A perfect advert for Tasmian wine, Bay of Fires (which takes its name from the eponymous area some 150km away) takes advantage of the island state’s cool climate to produce white wines that include Riesling, Pinot Gris, Chardonnay and Sauvignon Blanc.
They’re consistently regarded as some of the best examples of each varietal. The eponymous label is the one you should be looking out for, but for affordable and easy-drinking bottles, keep your eyes out for the producer’s Eddystone Point selection.
Oakridge is another family-owned winery that has been putting out exceptional wines from its Yarra Valley base since 1978. The producer has four different labels, some of which rely exclusively on single vineyard harvests alongside those that borrow fruit from a range to create blends that are as equally alluring.
Oakridge’s current range of white wine comprises predominantly Chardonnay, but we also suggest you seek out the Pinot Gris and Sauvignon Blanc.
Grosset Wines was founded in 1981 by Jeffrey Grosset. Since being exposed to wine at the tender age of just 15, Jeffrey was sure where his passions would lie and set out to produce high-quality wines. 40 years later he continues to do so, with not only his bottles being regarded as some of the very best, but he himself is seen as one of the finest producers of white wine in the world.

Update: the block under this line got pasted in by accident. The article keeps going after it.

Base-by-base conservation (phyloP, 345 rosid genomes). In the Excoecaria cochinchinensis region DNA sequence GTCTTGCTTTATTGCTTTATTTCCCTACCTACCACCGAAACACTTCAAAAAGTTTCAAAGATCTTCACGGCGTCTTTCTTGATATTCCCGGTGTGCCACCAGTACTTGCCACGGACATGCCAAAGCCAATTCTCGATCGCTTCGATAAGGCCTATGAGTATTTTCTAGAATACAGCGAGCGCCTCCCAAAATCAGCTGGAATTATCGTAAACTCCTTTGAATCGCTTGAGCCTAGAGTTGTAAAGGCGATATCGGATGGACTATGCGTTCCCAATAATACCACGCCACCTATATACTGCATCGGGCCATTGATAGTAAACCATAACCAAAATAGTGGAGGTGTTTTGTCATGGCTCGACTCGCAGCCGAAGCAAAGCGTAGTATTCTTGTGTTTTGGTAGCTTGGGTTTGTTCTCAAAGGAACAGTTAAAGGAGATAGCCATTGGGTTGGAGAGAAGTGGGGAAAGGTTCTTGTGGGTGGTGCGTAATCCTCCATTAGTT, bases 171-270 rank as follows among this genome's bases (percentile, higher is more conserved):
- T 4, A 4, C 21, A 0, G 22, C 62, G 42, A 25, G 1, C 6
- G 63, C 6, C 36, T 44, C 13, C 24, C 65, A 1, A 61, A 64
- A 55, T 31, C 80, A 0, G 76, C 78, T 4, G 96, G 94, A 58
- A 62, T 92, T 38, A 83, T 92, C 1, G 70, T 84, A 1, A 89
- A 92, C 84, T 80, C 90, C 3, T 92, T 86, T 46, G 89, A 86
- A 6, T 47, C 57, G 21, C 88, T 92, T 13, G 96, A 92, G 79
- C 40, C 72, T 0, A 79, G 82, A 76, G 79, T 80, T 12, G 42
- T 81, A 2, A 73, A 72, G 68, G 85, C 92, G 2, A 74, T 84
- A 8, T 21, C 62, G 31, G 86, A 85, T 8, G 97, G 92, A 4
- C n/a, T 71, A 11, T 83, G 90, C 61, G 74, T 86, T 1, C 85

It certainly shows through the selection of Rieslings available to buy (it was a Riesling that was Jeffrey’s first taste of white wine) and this is the dominant variety that Grosset produces, with the Polish Hill label being the one to try first.
Cote des Roses
Though not technically an Aussie wine, this one is a new arrival to our shores that we just couldn’t pass up: The Cote des Roses range, crafted by renowned winemaker Gerard Bertrand, stands out with its unique bottle design featuring a rose on the bottom. This range reflects Bertrand’s keen eye for design and craftsmanship, capturing the relaxed Mediterranean lifestyle.
The Cote des Roses Chardonnay embodies a ripe, fruit-driven style that represents the diverse “terroirs” of the Languedoc region, influenced by the warm Mediterranean climate. The vineyards are sustainably managed, with varying soils that range from limestone and schist to river gravels. The fruit is picked at peak ripeness and undergoes cool vinification in stainless steel tanks.
This wine boasts a light golden hue and presents intense grapefruit, apricot, and tropical fruit aromas and flavours, complemented by supple textures, mid-palate richness, and a mineral finish. Serve it chilled as an aperitif, savouring the romantic atmosphere, or share it with friends over a meal. The Cote des Roses Chardonnay pairs perfectly with seafood, white meats, or salads.